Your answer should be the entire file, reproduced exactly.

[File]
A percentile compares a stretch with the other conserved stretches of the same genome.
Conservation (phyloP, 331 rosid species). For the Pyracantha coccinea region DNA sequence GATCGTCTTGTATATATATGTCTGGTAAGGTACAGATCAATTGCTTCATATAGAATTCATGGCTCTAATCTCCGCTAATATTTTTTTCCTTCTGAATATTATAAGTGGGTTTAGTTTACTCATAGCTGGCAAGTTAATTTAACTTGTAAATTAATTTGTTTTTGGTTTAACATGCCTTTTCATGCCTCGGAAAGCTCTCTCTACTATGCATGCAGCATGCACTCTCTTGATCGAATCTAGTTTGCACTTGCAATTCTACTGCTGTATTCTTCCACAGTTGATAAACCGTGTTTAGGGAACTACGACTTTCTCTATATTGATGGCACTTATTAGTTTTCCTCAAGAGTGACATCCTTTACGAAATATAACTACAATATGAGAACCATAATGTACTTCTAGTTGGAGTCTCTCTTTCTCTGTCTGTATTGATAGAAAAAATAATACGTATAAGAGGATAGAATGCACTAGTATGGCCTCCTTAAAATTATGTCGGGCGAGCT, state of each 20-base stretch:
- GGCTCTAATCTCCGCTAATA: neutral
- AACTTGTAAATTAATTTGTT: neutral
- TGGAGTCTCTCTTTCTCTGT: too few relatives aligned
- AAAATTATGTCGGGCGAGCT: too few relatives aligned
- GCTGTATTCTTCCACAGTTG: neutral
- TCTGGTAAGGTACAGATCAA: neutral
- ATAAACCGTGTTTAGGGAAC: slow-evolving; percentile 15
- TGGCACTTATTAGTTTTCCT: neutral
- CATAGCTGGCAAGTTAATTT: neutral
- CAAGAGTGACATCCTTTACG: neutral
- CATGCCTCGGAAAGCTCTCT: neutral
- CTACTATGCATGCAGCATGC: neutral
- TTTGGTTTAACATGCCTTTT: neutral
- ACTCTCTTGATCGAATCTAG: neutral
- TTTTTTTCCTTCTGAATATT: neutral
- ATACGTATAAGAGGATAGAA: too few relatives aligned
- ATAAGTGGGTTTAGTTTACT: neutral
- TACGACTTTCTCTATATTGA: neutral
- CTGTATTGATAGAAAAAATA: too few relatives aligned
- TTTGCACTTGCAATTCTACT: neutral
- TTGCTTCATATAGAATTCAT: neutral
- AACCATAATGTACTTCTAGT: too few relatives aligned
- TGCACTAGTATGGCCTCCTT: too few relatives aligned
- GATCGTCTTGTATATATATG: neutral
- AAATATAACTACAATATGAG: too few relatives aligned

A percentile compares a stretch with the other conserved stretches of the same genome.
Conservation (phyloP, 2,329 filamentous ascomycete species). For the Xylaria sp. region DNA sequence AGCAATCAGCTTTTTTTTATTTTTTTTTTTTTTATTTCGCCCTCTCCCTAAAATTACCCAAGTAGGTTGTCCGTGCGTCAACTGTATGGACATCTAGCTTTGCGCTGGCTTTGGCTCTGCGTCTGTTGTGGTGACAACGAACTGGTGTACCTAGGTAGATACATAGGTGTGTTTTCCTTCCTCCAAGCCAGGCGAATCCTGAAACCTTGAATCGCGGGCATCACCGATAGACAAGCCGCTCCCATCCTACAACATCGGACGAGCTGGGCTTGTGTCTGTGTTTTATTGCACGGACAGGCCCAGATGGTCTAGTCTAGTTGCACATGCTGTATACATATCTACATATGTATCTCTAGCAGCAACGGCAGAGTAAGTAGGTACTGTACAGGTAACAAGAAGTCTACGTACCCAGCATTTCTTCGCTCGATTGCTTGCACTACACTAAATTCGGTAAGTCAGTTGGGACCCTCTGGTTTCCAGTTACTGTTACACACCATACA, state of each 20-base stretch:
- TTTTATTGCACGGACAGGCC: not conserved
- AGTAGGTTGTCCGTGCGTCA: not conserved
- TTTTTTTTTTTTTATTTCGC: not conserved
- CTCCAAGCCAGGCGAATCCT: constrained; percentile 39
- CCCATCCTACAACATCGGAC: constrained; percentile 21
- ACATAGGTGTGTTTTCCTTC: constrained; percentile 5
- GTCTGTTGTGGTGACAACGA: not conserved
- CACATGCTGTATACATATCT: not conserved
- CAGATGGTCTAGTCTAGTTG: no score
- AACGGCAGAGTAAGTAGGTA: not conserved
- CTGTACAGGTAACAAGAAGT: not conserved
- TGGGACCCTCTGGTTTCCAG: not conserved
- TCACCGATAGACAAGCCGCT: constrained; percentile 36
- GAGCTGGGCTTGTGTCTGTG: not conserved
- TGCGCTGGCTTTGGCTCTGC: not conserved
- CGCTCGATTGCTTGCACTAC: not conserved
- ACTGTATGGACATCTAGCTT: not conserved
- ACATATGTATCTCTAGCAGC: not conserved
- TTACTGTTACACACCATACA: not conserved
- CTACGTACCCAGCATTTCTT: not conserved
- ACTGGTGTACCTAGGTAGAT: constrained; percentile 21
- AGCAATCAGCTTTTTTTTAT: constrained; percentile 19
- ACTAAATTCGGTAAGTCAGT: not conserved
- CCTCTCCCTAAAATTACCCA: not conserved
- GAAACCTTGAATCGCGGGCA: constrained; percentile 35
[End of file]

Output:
A percentile compares a stretch with the other conserved stretches of the same genome.
Conservation (phyloP, 331 rosid species). For the Pyracantha coccinea region DNA sequence GATCGTCTTGTATATATATGTCTGGTAAGGTACAGATCAATTGCTTCATATAGAATTCATGGCTCTAATCTCCGCTAATATTTTTTTCCTTCTGAATATTATAAGTGGGTTTAGTTTACTCATAGCTGGCAAGTTAATTTAACTTGTAAATTAATTTGTTTTTGGTTTAACATGCCTTTTCATGCCTCGGAAAGCTCTCTCTACTATGCATGCAGCATGCACTCTCTTGATCGAATCTAGTTTGCACTTGCAATTCTACTGCTGTATTCTTCCACAGTTGATAAACCGTGTTTAGGGAACTACGACTTTCTCTATATTGATGGCACTTATTAGTTTTCCTCAAGAGTGACATCCTTTACGAAATATAACTACAATATGAGAACCATAATGTACTTCTAGTTGGAGTCTCTCTTTCTCTGTCTGTATTGATAGAAAAAATAATACGTATAAGAGGATAGAATGCACTAGTATGGCCTCCTTAAAATTATGTCGGGCGAGCT, state of each 20-base stretch:
- GGCTCTAATCTCCGCTAATA: neutral
- AACTTGTAAATTAATTTGTT: neutral
- TGGAGTCTCTCTTTCTCTGT: too few relatives aligned
- AAAATTATGTCGGGCGAGCT: too few relatives aligned
- GCTGTATTCTTCCACAGTTG: neutral
- TCTGGTAAGGTACAGATCAA: neutral
- ATAAACCGTGTTTAGGGAAC: slow-evolving; percentile 15
- TGGCACTTATTAGTTTTCCT: neutral
- CATAGCTGGCAAGTTAATTT: neutral
- CAAGAGTGACATCCTTTACG: neutral
- CATGCCTCGGAAAGCTCTCT: neutral
- CTACTATGCATGCAGCATGC: neutral
- TTTGGTTTAACATGCCTTTT: neutral
- ACTCTCTTGATCGAATCTAG: neutral
- TTTTTTTCCTTCTGAATATT: neutral
- ATACGTATAAGAGGATAGAA: too few relatives aligned
- ATAAGTGGGTTTAGTTTACT: neutral
- TACGACTTTCTCTATATTGA: neutral
- CTGTATTGATAGAAAAAATA: too few relatives aligned
- TTTGCACTTGCAATTCTACT: neutral
- TTGCTTCATATAGAATTCAT: neutral
- AACCATAATGTACTTCTAGT: too few relatives aligned
- TGCACTAGTATGGCCTCCTT: too few relatives aligned
- GATCGTCTTGTATATATATG: neutral
- AAATATAACTACAATATGAG: too few relatives aligned

A percentile compares a stretch with the other conserved stretches of the same genome.
Conservation (phyloP, 2,329 filamentous ascomycete species). For the Xylaria sp. region DNA sequence AGCAATCAGCTTTTTTTTATTTTTTTTTTTTTTATTTCGCCCTCTCCCTAAAATTACCCAAGTAGGTTGTCCGTGCGTCAACTGTATGGACATCTAGCTTTGCGCTGGCTTTGGCTCTGCGTCTGTTGTGGTGACAACGAACTGGTGTACCTAGGTAGATACATAGGTGTGTTTTCCTTCCTCCAAGCCAGGCGAATCCTGAAACCTTGAATCGCGGGCATCACCGATAGACAAGCCGCTCCCATCCTACAACATCGGACGAGCTGGGCTTGTGTCTGTGTTTTATTGCACGGACAGGCCCAGATGGTCTAGTCTAGTTGCACATGCTGTATACATATCTACATATGTATCTCTAGCAGCAACGGCAGAGTAAGTAGGTACTGTACAGGTAACAAGAAGTCTACGTACCCAGCATTTCTTCGCTCGATTGCTTGCACTACACTAAATTCGGTAAGTCAGTTGGGACCCTCTGGTTTCCAGTTACTGTTACACACCATACA, state of each 20-base stretch:
- TTTTATTGCACGGACAGGCC: not conserved
- AGTAGGTTGTCCGTGCGTCA: not conserved
- TTTTTTTTTTTTTATTTCGC: not conserved
- CTCCAAGCCAGGCGAATCCT: constrained; percentile 39
- CCCATCCTACAACATCGGAC: constrained; percentile 21
- ACATAGGTGTGTTTTCCTTC: constrained; percentile 5
- GTCTGTTGTGGTGACAACGA: not conserved
- CACATGCTGTATACATATCT: not conserved
- CAGATGGTCTAGTCTAGTTG: no score
- AACGGCAGAGTAAGTAGGTA: not conserved
- CTGTACAGGTAACAAGAAGT: not conserved
- TGGGACCCTCTGGTTTCCAG: not conserved
- TCACCGATAGACAAGCCGCT: constrained; percentile 36
- GAGCTGGGCTTGTGTCTGTG: not conserved
- TGCGCTGGCTTTGGCTCTGC: not conserved
- CGCTCGATTGCTTGCACTAC: not conserved
- ACTGTATGGACATCTAGCTT: not conserved
- ACATATGTATCTCTAGCAGC: not conserved
- TTACTGTTACACACCATACA: not conserved
- CTACGTACCCAGCATTTCTT: not conserved
- ACTGGTGTACCTAGGTAGAT: constrained; percentile 21
- AGCAATCAGCTTTTTTTTAT: constrained; percentile 19
- ACTAAATTCGGTAAGTCAGT: not conserved
- CCTCTCCCTAAAATTACCCA: not conserved
- GAAACCTTGAATCGCGGGCA: constrained; percentile 35